Pony Express Trail – Faust, UT – Fujifilm X-T30


Wild Horse Country – Dugway, UT – Fujifilm X-T30


Wild Horse Grazing – Dugway, UT – Fujifilm X-T30


Lonely Horse – Dugway, UT – Fujifilm X-T30


Wild & Free – Dugway, UT – Fujifilm X-T30


Onaqui Horses – Dugway, UT – Fujifilm X-T30


Spotted Green – Dugway, UT – Fujifilm X-T30


Grassland – Dugway, UT – Fujifilm X-T30


In The Dust – Faust, UT – Fujifilm X-T30


Roar Forever – South Weber, UT – Fujifilm X-T30


Jon In The Backyard – South Weber, UT – Fujifilm X-T30


Big Wheel – South Weber, UT – Fujifilm X-T30


Evening Tree – South Weber, UT – Fujifilm X-T30


Look Up To The Sky – South Weber, UT – Fujifilm X-T30


Lavender Bee – South Weber, UT – Fujifilm X-T30


Lavender Sunset – South Weber, UT – Fujifilm X-T30


Sunset Leaves – South Weber, UT – Fujifilm X-T30


Sun Kissed Leaf – South Weber, UT – Fujifilm X-T30


Summer Tree Leaves – South Weber, UT – Fujifilm X-T30


Jar of Coffee Beans – South Weber, UT – Fujifilm X-T30


Beans To Grind – South Weber, UT – Fujifilm X-T30


Sugar Dish – South Weber, UT – Fujifilm X-T30


Morning Coffee – South Weber, UT – Fujifilm X-T30


Processed by Kodak – South Weber, UT – Fujifilm X-T30

See also: Kodachrome 64 for X-Trans II

Fujifilm X100F Review Blog

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  1. · August 2

    You are my hero! Am running out to shoot with this over the weekend. Thanks!

    Liked by 2 people

  2. Fugeelala · August 2

    Good sir, you are amazing! Your recipes have inspired me to shoot more. Looking forward to more great content.

    Liked by 2 people

  3. fragglerocking · August 2

    I’ll have a go with this one too!

    Liked by 1 person

  4. Ricardo Richon Guzman · August 2


    so this is meant for daylight only (fixed WB with reddish greenish) ????

    I found that all Kodachrome work “less than spectacular” in low light (not bad , but not as good as in daylight)

    maybe is it the way the contrast work when low light , and this is that you recommend even +1 exposure compensation ?

    Liked by 1 person

    • Ritchie Roesch · August 2

      Well, Kodachrome film was in fact daylight balanced. Back in the film days, you would use warming and cooling filters to adjust the “white balance” for the scene you were shooting. AWB makes those filters unnecessary, which is why I like to use AWB in my recipes. In the case of this Kodachrome 64 recipe, I found that selecting Daylight instead of AWB produced a more accurate look, but AWB would still work if you preferred that.
      As far as night photography, I actually have some night (long exposure) Kodachrome slides, and the blacks were definitely deep black. If you don’t like how the recipe works after dark, I would suggest playing with Shadow and Highlight and see if it doesn’t work better for you with an adjustment. I hope this helps!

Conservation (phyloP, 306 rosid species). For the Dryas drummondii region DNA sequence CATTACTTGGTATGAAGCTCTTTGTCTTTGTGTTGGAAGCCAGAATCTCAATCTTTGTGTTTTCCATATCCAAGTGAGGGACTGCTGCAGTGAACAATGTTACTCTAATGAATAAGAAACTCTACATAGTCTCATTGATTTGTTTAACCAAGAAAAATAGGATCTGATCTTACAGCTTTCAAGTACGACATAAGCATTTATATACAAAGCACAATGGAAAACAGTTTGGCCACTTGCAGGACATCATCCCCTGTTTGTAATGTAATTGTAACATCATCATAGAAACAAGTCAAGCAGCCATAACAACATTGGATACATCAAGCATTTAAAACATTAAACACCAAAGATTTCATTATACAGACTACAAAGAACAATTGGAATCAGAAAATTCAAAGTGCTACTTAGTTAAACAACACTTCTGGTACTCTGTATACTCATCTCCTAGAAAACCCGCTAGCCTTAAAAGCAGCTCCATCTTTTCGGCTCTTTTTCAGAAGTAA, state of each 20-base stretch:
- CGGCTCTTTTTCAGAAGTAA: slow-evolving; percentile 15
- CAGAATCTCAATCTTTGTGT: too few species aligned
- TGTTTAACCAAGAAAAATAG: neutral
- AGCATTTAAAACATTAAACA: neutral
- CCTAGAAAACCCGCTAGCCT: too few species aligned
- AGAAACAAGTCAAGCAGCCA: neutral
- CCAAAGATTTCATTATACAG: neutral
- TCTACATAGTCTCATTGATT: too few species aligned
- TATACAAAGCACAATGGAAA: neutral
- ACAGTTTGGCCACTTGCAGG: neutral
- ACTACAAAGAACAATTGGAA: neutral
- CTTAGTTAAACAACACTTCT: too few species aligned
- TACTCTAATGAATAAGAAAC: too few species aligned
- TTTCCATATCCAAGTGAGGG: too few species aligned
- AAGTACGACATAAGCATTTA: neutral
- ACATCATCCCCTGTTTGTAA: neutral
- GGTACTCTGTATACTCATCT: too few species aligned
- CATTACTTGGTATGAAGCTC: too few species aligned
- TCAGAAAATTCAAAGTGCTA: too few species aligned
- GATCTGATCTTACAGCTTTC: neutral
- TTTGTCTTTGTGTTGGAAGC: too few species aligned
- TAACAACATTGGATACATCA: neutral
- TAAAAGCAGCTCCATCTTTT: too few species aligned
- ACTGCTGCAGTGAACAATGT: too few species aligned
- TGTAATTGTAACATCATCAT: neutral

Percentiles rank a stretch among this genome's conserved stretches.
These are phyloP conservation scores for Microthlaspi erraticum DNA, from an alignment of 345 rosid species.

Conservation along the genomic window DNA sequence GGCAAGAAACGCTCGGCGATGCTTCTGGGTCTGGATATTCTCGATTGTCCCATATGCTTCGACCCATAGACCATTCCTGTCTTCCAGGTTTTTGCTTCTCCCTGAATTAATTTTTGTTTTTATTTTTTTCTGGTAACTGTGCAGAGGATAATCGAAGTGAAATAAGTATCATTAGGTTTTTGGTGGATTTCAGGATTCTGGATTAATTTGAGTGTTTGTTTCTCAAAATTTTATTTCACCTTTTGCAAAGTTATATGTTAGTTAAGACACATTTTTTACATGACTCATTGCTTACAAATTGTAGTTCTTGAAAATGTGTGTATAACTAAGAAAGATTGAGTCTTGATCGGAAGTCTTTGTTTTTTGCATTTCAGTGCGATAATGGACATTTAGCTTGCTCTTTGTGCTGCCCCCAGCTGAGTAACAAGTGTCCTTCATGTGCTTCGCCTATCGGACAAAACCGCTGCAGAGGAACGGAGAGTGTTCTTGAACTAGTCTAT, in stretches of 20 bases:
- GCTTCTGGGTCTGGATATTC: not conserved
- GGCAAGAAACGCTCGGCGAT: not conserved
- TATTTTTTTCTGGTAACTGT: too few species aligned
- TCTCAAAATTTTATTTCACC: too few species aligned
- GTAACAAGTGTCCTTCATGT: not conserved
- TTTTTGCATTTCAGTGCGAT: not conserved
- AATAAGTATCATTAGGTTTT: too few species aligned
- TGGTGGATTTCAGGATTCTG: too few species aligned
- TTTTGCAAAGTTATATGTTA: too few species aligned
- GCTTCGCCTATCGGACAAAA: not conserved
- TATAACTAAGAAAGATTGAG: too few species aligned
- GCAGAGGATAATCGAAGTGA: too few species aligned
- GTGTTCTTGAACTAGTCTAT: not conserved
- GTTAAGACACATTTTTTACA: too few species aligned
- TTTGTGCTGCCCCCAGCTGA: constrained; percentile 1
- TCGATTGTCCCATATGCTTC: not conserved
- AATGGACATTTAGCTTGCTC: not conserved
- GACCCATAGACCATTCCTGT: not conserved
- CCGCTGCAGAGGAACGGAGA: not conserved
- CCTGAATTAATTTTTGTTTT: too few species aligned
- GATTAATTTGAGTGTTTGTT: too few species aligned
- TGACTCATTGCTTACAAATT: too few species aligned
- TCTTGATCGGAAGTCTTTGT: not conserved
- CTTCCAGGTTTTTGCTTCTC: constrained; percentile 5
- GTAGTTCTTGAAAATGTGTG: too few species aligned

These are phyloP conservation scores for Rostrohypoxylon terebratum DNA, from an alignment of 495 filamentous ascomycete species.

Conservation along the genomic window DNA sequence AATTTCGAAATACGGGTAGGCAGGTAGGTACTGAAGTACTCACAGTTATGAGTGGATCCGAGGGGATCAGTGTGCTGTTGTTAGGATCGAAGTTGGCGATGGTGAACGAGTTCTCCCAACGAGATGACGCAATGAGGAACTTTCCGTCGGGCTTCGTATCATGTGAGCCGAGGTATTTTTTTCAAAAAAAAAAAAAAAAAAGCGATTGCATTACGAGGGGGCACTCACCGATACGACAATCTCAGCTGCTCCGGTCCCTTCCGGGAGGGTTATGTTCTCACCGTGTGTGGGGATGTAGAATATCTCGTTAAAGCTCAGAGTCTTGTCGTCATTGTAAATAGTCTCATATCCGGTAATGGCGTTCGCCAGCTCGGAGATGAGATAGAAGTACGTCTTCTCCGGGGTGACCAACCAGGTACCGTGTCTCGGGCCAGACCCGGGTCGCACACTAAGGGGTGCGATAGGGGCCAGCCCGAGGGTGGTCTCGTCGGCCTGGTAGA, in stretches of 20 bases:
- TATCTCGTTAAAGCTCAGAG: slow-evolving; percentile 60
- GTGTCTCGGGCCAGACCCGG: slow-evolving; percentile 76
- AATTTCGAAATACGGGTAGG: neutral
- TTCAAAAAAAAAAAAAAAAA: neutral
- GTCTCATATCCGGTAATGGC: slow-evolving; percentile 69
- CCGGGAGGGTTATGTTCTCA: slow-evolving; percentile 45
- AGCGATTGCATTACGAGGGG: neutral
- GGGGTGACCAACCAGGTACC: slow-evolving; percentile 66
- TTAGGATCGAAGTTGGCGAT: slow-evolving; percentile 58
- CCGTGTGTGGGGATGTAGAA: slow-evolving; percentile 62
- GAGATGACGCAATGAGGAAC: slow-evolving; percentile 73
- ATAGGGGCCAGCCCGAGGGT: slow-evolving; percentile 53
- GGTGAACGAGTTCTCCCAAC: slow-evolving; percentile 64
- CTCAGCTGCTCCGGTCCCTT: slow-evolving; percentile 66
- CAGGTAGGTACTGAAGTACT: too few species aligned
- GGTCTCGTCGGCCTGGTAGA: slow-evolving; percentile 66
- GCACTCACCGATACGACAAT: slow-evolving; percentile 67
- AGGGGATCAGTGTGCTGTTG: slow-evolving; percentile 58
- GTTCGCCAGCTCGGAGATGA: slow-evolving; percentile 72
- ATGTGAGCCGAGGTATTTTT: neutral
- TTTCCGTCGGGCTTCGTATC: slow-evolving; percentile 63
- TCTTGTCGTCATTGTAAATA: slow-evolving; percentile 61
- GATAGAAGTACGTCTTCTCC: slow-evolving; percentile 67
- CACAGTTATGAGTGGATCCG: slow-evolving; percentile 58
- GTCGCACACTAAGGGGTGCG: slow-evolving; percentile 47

5. ilyastruzhkov walkincircless · August 3

    THANK YOU!!! ❤


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  7. Vito · August 5

    Hi! Which settings do you suggest for a Fuji xt20?
    Thanks and greetings from Italy

    Liked by 1 person

    • Ritchie Roesch · August 5

      The same exact settings, except obviously you ignore Color Chrome Effect because the X-T20 doesn’t have it.


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  9. Dean Fuller · September 9

    Thanks for producing these recipes. So these can be programmed into custom settings under the Q button, except for some of the modified white balances called for, or is there a way to do that also?

    Liked by 2 people

    • Ritchie Roesch · September 9

      You are welcome! You are correct, everything can be programmed into the Q menu except for the white balance shift, which will have to be adjusted manually.

      Liked by 1 person

      • Rain · October 26

        First I wanted to thank you for your recipes, they’re so inspirational and such a precious help !

        About WB Shifts, I discovered today, switching between two recipes I stored in the quick menu of my X-T3, that white balance shifts are actually stored for each type of white balance. For example in your Kodachrome 64, White Balance is set to Daylight with a shift of +2 Red & -5 Blue, if you switch to another stored recipe with a 3200K White Balance (Fujicolor 100 Industrial) and a shift of +8 Red & -8 Blue, that shift is automatically applied.

        So for each type of White Balance preset you can store one (and only one) shift. As AWB is usually the most commonly used setting, this feature doesn’t seem to be a big help, but now I’m probably going to take advantage of this as I organize my Q menu recipes before shooting sessions.


      • Ritchie Roesch · October 26

        You are welcome, and I much appreciate the feedback!
        Yes, I figured this out a few months back, but (like you said) most recipes use AWB. But that’s also partially why I have tried creating recipes with other white balance settings, with one benefit that it makes things easier when switching between them. Thanks for the comment!


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  11. Khürt Williams · September 28

    Hi Ritchie, given that most of the Fuji X cameras have a base ISO of ISO 200, would you be willing to make Kodachrome 200 recipe?